Among the most divisive issues statewide this year has been the battle to raise the minimum wage. In fact, it’s become a focus up and down the West Coast, as cities such as Seattle and San Francisco already have passed initiatives to raise the minimum wage to $15 an hour.
On one side of the issue are small businesses that rely on low-wage employees to operate at reasonable profit margins. On the other side are those employees who cannot afford to live working minimum-wage jobs.
Among the hardest-hit businesses are restaurants, which often rely on low-wage employees who often raise their wages through tips. In fact, some of the biggest critics of the push to raise minimum wages have been restaurant owners. Some have even gone so far as to raise the minimum wage to $15 right away, then eliminate tips — instead adding a 15 or 20 percent “service fee” to replace the traditional tip structure.
Of course, patrons who no longer have control over how much they wish to tip an employee based on the service provided generally are unhappy about such changes.
Think back to your first job. Depending on how long ago it was, your minimum wage likely was pretty low. I recall a temporary job in the mid-1970s — in the newspaper business — at which I made $2 per hour. I recall being pretty excited about the $16 I made that day. In college, I worked on the grounds crew at a golf course for $3.35 an hour. I was thrilled to make around $25 per day doing that every day.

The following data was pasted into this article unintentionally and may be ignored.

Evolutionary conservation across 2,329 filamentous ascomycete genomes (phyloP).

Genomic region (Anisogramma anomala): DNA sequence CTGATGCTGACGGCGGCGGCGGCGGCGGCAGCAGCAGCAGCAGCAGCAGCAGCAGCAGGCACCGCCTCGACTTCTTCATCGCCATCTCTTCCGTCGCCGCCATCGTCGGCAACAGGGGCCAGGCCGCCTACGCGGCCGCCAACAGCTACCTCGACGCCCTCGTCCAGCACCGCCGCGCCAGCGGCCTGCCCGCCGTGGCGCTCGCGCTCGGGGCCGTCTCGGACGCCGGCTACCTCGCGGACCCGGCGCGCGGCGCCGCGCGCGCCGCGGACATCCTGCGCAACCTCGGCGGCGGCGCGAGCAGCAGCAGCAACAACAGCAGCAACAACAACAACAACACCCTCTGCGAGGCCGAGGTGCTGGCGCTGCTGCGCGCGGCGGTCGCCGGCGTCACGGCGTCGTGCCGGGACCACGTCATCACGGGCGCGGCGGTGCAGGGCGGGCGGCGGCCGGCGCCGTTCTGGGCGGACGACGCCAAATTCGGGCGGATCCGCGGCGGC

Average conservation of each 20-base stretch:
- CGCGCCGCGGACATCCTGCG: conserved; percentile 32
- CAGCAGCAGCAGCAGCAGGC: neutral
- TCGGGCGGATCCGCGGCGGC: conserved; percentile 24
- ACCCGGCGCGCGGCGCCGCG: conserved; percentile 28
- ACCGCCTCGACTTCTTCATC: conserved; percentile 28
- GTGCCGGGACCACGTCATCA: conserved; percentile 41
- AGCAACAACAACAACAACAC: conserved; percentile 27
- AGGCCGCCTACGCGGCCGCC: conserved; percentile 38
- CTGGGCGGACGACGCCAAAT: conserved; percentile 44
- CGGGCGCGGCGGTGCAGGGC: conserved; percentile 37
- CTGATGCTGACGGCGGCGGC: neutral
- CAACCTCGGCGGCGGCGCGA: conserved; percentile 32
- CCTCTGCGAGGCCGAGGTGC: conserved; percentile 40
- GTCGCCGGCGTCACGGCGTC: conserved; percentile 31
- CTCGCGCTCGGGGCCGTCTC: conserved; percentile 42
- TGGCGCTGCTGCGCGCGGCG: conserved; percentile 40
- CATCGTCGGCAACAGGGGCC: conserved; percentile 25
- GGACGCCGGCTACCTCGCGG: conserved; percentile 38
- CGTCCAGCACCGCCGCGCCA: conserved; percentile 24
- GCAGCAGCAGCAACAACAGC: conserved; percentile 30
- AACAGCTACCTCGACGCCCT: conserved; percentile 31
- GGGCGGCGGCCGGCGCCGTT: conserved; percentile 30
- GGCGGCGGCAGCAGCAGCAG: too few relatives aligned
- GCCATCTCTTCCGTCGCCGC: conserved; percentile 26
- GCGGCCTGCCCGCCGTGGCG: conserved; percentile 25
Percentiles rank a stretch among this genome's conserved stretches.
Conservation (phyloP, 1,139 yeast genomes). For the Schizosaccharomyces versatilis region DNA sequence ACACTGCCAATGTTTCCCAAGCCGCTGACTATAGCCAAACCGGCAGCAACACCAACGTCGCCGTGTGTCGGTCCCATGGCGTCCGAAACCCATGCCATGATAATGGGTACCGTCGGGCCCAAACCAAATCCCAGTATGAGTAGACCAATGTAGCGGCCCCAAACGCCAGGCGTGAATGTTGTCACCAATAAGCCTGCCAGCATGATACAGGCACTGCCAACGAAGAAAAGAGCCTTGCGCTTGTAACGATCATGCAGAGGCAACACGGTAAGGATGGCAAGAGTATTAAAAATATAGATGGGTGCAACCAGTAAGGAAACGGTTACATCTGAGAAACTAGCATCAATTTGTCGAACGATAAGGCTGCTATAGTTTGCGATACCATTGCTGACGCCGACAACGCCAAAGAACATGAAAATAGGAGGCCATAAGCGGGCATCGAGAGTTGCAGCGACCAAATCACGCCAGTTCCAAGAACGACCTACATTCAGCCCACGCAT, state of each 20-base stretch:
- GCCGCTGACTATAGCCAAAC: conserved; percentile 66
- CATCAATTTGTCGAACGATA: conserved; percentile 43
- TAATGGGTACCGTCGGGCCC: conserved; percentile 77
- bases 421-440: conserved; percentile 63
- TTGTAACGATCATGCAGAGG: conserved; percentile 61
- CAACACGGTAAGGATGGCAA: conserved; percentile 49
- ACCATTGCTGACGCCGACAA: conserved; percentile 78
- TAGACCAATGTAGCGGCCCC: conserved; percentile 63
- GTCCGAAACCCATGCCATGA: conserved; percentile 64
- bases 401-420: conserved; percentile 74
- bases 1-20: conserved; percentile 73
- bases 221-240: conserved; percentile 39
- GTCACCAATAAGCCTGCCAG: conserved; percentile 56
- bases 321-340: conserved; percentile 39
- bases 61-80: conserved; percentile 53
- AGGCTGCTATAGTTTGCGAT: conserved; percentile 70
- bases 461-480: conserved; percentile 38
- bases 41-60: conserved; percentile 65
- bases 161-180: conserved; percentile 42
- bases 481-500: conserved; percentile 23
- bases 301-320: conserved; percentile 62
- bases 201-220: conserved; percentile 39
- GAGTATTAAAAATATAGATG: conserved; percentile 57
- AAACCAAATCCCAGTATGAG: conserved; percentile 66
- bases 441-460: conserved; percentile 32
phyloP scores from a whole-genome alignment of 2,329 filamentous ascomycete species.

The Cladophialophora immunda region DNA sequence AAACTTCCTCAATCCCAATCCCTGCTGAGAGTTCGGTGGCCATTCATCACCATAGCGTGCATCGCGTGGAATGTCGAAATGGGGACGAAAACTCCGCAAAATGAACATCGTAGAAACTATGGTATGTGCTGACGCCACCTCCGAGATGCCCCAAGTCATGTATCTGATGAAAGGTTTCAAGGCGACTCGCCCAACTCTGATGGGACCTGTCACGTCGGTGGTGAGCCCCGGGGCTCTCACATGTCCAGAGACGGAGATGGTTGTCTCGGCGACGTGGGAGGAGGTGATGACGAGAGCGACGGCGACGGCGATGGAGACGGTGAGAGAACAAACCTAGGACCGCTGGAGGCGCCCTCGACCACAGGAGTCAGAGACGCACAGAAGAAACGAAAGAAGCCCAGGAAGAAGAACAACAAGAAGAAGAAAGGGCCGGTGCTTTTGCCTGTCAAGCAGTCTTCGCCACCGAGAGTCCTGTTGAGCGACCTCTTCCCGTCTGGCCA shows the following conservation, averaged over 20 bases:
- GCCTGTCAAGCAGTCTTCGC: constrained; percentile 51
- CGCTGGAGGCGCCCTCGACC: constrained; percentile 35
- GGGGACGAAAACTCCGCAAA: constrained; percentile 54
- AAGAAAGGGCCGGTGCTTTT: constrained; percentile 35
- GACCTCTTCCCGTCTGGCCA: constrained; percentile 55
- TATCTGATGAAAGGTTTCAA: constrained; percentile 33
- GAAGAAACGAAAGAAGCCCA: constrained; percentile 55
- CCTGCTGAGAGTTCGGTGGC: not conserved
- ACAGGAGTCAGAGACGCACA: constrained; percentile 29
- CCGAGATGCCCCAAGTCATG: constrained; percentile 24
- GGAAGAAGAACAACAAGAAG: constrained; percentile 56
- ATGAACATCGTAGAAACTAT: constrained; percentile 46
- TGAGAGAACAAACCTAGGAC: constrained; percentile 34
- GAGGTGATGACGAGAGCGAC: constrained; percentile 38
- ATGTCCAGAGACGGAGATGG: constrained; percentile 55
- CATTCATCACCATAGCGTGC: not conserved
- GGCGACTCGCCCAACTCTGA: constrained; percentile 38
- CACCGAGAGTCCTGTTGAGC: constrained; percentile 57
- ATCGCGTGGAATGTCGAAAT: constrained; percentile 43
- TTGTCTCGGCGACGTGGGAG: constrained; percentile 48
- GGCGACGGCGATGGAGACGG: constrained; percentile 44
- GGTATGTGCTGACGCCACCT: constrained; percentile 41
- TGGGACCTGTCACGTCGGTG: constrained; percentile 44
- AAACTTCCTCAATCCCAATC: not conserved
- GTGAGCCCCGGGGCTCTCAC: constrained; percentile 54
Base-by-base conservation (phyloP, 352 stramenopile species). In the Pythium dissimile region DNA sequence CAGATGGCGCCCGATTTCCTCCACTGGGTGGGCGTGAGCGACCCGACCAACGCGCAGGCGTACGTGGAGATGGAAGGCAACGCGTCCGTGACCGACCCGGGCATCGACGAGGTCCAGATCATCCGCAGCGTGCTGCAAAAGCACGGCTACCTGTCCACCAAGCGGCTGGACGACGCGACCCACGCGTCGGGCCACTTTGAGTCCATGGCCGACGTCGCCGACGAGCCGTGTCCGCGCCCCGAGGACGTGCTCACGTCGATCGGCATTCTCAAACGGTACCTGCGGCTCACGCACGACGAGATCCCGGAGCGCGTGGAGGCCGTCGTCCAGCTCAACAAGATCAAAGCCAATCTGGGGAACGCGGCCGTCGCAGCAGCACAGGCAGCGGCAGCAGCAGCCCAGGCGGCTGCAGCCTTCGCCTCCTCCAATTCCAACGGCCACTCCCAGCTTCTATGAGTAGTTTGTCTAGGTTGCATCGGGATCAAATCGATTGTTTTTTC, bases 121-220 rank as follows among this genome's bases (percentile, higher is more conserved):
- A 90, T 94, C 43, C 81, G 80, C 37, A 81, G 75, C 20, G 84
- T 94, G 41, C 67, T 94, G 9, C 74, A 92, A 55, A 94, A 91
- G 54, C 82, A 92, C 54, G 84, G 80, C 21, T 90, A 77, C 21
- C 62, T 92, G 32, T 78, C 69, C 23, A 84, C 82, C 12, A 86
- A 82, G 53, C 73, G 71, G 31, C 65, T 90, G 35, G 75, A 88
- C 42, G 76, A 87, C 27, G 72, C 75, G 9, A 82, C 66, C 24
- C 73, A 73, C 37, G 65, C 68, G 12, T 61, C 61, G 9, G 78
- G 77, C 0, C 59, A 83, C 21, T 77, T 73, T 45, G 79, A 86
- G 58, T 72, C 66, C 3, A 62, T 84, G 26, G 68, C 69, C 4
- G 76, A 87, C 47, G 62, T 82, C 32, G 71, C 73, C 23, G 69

Now along comes Initiative 1433, which would raise the state’s minimum wage to $13.50 by 2020 and require employers to provide paid sick leave for every worker starting in 2018. It does not take into account the size of the business. For example, a business employing two workers would have to give the same amount of paid sick time as businesses with 5,000 workers.
Initiative 1433 would make minimum wage in excess of $28,000 per year, which is above the state poverty line of $19,530. While $28,000 will barely buy you a cardboard box for a home in Seattle, it could actually be a livable wage in some areas, particularly if two people in a household managed to combine that to more than $50,000 per year.
If you are a registered voter, Initiative 1433 will be on your ballot come Nov. 8. While the presidential and gubernatorial races are grabbing all the headlines right now, the minimum wage initiative perhaps has longer-term effects on our state’s future. Proponents say this is smart for our state’s economy. Opponents think a better law should be considered in the hope of staving off unintended consequences.
At the next Badger Club public forum, we will bring together both sides of the initiative to help all of us make better-informed voting decisions.
We hope to see you there.
If you go
What: Columbia Basin Badger Club forum on minimum wage
When: Noon, Oct. 17
Where: Shilo Inn, 50 Comstock St., Richland
Cost: $20 for Badger Club members, $25 for nonmembers and $30 on day of event
RSVP: Call 509-628-6011